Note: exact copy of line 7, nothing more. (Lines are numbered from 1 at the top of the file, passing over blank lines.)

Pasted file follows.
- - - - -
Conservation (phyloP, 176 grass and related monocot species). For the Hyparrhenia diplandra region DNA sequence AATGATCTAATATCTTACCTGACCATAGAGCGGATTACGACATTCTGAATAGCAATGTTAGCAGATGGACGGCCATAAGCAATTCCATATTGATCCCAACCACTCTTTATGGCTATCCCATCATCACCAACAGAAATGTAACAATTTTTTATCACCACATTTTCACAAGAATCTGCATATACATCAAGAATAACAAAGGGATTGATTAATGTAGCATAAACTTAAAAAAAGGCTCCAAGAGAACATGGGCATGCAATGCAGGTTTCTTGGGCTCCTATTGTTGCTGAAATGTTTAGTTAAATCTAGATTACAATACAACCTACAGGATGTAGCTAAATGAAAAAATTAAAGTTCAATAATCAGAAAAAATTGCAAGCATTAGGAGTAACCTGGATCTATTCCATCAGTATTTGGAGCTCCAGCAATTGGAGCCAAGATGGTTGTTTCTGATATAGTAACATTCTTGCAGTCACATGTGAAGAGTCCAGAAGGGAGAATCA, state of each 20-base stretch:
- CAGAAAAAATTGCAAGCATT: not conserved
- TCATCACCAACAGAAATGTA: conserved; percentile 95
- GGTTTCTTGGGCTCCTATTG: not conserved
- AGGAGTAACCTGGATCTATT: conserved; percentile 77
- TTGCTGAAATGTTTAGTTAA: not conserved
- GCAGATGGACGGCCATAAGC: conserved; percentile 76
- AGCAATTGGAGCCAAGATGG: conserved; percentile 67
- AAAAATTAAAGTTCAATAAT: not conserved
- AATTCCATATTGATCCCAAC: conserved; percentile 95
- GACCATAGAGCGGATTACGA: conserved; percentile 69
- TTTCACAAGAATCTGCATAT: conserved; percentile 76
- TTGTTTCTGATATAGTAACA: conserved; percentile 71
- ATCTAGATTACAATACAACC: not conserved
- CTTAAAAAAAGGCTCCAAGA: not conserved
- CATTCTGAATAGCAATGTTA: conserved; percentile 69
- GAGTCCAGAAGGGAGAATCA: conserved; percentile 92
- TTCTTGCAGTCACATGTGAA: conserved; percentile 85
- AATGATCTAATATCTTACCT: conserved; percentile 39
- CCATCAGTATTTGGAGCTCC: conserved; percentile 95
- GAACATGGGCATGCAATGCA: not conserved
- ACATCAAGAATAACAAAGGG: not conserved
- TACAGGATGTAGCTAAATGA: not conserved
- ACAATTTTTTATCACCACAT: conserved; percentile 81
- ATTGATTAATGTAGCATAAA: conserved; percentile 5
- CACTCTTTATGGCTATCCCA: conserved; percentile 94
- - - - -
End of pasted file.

- GCAGATGGACGGCCATAAGC: conserved; percentile 76